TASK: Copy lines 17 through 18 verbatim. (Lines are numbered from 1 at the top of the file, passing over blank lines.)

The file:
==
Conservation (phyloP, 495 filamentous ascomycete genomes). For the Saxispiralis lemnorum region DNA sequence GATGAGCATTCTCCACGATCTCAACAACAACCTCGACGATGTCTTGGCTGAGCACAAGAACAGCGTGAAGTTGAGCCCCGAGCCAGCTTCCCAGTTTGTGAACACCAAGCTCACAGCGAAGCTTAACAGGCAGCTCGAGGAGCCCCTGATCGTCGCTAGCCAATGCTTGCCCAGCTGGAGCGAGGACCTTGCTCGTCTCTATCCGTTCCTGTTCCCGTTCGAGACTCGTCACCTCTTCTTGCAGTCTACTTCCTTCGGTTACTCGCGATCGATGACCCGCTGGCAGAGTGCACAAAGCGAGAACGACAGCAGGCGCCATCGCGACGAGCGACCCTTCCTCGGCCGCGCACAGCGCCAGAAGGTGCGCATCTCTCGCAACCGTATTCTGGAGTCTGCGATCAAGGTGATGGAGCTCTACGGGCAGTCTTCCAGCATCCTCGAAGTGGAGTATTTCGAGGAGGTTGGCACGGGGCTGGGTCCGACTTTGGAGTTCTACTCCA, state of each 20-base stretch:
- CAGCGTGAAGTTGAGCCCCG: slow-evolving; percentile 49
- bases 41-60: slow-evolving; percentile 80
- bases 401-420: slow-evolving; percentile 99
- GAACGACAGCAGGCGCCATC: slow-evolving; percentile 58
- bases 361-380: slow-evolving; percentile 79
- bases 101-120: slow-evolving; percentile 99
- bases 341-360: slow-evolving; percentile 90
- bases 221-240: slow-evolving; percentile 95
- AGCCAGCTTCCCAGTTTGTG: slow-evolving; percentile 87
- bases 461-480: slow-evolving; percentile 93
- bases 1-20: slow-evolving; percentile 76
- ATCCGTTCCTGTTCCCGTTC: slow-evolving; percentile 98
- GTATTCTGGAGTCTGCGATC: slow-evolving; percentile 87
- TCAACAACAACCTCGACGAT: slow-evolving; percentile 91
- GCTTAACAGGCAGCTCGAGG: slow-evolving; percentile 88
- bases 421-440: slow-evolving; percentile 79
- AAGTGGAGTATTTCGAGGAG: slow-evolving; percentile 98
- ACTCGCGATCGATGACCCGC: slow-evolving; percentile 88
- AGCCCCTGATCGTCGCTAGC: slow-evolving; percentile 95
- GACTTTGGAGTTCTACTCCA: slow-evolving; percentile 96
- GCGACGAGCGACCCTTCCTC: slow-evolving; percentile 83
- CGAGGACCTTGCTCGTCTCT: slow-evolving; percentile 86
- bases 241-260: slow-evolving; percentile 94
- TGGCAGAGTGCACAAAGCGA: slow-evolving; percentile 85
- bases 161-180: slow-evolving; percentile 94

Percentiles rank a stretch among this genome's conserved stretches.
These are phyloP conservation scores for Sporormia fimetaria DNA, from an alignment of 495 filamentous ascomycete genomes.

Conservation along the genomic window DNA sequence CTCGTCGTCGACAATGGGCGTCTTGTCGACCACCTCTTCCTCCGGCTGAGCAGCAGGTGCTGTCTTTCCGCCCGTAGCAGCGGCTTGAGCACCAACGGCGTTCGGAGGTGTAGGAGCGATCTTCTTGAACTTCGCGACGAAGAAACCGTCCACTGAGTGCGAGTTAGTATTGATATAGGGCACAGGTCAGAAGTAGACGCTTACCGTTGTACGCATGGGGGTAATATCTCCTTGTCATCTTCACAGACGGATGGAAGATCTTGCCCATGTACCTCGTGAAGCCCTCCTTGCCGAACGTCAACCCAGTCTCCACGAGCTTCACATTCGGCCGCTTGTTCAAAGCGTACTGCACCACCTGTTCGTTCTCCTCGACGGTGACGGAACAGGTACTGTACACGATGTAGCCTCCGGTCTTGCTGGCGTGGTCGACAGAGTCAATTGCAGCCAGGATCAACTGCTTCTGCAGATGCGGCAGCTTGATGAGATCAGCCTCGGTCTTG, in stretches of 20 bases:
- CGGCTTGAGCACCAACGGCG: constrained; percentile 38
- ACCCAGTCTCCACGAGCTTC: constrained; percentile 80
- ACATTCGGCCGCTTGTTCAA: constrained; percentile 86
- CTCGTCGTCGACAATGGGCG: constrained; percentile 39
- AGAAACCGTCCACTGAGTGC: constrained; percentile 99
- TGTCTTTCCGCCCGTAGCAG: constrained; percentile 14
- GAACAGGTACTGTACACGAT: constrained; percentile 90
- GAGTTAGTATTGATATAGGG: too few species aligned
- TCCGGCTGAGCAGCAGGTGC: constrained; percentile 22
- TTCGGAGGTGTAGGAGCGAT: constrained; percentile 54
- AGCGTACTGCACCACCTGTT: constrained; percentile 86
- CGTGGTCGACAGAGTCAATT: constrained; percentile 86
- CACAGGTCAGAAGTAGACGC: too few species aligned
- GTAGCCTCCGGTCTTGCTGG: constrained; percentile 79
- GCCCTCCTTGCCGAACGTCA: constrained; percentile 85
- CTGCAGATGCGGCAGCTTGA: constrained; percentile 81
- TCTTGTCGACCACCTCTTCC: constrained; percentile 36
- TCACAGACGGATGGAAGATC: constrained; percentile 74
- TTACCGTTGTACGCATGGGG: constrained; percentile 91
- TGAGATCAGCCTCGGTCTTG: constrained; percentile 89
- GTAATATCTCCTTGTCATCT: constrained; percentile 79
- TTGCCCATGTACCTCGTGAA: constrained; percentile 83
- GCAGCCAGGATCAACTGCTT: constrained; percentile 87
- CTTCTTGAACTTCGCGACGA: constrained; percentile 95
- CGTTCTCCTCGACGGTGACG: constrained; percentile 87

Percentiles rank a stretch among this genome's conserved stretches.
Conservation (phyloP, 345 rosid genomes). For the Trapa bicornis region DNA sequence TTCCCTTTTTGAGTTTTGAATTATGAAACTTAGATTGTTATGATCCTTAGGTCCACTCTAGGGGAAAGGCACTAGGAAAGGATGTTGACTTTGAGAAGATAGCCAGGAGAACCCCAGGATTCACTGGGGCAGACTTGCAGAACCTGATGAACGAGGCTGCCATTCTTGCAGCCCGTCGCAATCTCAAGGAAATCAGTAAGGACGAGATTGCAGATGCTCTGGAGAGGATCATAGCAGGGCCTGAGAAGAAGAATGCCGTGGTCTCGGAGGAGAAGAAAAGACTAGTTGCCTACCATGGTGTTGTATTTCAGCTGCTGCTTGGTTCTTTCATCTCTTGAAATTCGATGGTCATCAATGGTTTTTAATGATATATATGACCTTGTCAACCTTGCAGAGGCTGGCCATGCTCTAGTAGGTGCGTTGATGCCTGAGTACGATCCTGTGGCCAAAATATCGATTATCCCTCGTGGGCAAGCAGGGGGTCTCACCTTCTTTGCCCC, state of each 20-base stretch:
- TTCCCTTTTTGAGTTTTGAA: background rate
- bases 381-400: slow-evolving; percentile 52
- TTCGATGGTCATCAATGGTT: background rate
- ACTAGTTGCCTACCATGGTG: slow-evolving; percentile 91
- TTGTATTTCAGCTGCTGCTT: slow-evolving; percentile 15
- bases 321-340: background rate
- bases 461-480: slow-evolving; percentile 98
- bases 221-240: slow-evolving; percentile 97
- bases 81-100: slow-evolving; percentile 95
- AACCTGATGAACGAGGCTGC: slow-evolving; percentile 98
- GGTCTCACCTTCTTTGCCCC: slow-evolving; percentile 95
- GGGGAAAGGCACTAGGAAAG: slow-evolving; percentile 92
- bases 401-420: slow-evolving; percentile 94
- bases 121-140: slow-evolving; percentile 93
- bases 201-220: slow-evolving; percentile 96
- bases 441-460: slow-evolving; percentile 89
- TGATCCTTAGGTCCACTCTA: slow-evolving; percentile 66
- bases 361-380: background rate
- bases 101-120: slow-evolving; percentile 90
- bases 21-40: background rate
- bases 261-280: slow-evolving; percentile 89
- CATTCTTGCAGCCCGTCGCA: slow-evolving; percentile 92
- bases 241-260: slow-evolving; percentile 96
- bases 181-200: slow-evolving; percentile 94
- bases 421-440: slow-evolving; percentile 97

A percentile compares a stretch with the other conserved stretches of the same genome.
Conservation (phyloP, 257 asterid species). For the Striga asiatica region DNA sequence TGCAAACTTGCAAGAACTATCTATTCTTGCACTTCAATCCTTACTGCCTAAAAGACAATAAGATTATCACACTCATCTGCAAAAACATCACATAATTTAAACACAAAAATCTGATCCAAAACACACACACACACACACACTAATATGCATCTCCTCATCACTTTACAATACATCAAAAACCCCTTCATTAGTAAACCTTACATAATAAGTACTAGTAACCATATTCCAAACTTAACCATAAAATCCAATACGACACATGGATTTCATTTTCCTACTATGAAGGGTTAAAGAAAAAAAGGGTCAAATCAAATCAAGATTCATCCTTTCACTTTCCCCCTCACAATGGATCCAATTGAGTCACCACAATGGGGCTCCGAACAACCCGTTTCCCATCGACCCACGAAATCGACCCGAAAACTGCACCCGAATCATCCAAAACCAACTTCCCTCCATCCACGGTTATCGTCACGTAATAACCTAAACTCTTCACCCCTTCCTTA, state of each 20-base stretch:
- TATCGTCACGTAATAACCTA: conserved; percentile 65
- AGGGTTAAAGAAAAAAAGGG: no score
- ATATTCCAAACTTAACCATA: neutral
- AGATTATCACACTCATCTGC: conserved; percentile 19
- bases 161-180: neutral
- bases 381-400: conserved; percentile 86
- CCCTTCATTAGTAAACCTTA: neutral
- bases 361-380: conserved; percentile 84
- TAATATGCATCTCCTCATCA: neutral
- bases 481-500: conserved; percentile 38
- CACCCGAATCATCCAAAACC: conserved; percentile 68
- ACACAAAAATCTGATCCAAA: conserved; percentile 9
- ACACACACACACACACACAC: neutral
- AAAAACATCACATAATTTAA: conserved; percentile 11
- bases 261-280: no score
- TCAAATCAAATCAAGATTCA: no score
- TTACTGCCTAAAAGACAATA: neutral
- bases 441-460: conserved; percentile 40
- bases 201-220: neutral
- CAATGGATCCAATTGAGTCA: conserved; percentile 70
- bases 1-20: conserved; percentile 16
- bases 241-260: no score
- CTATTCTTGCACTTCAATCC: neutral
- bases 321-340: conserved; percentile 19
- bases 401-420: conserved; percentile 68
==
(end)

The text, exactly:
- bases 421-440: slow-evolving; percentile 79
- AAGTGGAGTATTTCGAGGAG: slow-evolving; percentile 98